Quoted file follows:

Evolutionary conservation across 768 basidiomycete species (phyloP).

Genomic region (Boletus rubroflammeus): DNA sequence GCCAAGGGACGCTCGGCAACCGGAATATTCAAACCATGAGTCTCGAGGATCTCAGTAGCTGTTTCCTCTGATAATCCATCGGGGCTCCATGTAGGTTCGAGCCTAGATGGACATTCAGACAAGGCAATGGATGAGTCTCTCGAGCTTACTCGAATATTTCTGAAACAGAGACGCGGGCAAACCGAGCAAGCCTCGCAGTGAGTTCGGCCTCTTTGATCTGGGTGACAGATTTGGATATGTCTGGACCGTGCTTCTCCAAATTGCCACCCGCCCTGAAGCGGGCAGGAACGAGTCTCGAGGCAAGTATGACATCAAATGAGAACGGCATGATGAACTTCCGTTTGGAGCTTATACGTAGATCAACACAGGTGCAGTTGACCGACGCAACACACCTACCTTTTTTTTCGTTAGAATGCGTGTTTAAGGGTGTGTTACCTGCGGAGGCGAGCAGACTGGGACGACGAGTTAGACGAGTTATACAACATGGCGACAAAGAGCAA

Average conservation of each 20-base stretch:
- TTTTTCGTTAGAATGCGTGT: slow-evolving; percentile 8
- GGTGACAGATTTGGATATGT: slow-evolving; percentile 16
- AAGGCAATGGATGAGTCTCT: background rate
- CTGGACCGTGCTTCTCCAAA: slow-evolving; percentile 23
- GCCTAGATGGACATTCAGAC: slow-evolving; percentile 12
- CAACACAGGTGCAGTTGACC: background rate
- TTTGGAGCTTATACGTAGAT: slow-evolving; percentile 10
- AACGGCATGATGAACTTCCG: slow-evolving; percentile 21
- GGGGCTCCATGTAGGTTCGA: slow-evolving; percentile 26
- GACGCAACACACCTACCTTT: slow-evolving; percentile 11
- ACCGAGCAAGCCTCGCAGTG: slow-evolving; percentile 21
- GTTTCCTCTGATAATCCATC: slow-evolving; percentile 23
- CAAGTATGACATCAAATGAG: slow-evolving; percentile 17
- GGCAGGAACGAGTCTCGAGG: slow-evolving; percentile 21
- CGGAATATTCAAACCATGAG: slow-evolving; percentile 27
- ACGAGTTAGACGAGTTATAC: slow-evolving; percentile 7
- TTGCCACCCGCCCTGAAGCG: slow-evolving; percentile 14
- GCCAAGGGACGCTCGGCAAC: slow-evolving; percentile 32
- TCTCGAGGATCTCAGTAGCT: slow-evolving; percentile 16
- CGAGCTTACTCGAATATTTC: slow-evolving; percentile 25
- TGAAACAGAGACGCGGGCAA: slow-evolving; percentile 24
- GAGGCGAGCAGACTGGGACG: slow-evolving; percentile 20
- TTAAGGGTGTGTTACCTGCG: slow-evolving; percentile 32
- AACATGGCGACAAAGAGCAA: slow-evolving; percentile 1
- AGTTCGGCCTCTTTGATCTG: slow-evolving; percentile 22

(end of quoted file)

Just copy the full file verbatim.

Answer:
Evolutionary conservation across 768 basidiomycete species (phyloP).

Genomic region (Boletus rubroflammeus): DNA sequence GCCAAGGGACGCTCGGCAACCGGAATATTCAAACCATGAGTCTCGAGGATCTCAGTAGCTGTTTCCTCTGATAATCCATCGGGGCTCCATGTAGGTTCGAGCCTAGATGGACATTCAGACAAGGCAATGGATGAGTCTCTCGAGCTTACTCGAATATTTCTGAAACAGAGACGCGGGCAAACCGAGCAAGCCTCGCAGTGAGTTCGGCCTCTTTGATCTGGGTGACAGATTTGGATATGTCTGGACCGTGCTTCTCCAAATTGCCACCCGCCCTGAAGCGGGCAGGAACGAGTCTCGAGGCAAGTATGACATCAAATGAGAACGGCATGATGAACTTCCGTTTGGAGCTTATACGTAGATCAACACAGGTGCAGTTGACCGACGCAACACACCTACCTTTTTTTTCGTTAGAATGCGTGTTTAAGGGTGTGTTACCTGCGGAGGCGAGCAGACTGGGACGACGAGTTAGACGAGTTATACAACATGGCGACAAAGAGCAA

Average conservation of each 20-base stretch:
- TTTTTCGTTAGAATGCGTGT: slow-evolving; percentile 8
- GGTGACAGATTTGGATATGT: slow-evolving; percentile 16
- AAGGCAATGGATGAGTCTCT: background rate
- CTGGACCGTGCTTCTCCAAA: slow-evolving; percentile 23
- GCCTAGATGGACATTCAGAC: slow-evolving; percentile 12
- CAACACAGGTGCAGTTGACC: background rate
- TTTGGAGCTTATACGTAGAT: slow-evolving; percentile 10
- AACGGCATGATGAACTTCCG: slow-evolving; percentile 21
- GGGGCTCCATGTAGGTTCGA: slow-evolving; percentile 26
- GACGCAACACACCTACCTTT: slow-evolving; percentile 11
- ACCGAGCAAGCCTCGCAGTG: slow-evolving; percentile 21
- GTTTCCTCTGATAATCCATC: slow-evolving; percentile 23
- CAAGTATGACATCAAATGAG: slow-evolving; percentile 17
- GGCAGGAACGAGTCTCGAGG: slow-evolving; percentile 21
- CGGAATATTCAAACCATGAG: slow-evolving; percentile 27
- ACGAGTTAGACGAGTTATAC: slow-evolving; percentile 7
- TTGCCACCCGCCCTGAAGCG: slow-evolving; percentile 14
- GCCAAGGGACGCTCGGCAAC: slow-evolving; percentile 32
- TCTCGAGGATCTCAGTAGCT: slow-evolving; percentile 16
- CGAGCTTACTCGAATATTTC: slow-evolving; percentile 25
- TGAAACAGAGACGCGGGCAA: slow-evolving; percentile 24
- GAGGCGAGCAGACTGGGACG: slow-evolving; percentile 20
- TTAAGGGTGTGTTACCTGCG: slow-evolving; percentile 32
- AACATGGCGACAAAGAGCAA: slow-evolving; percentile 1
- AGTTCGGCCTCTTTGATCTG: slow-evolving; percentile 22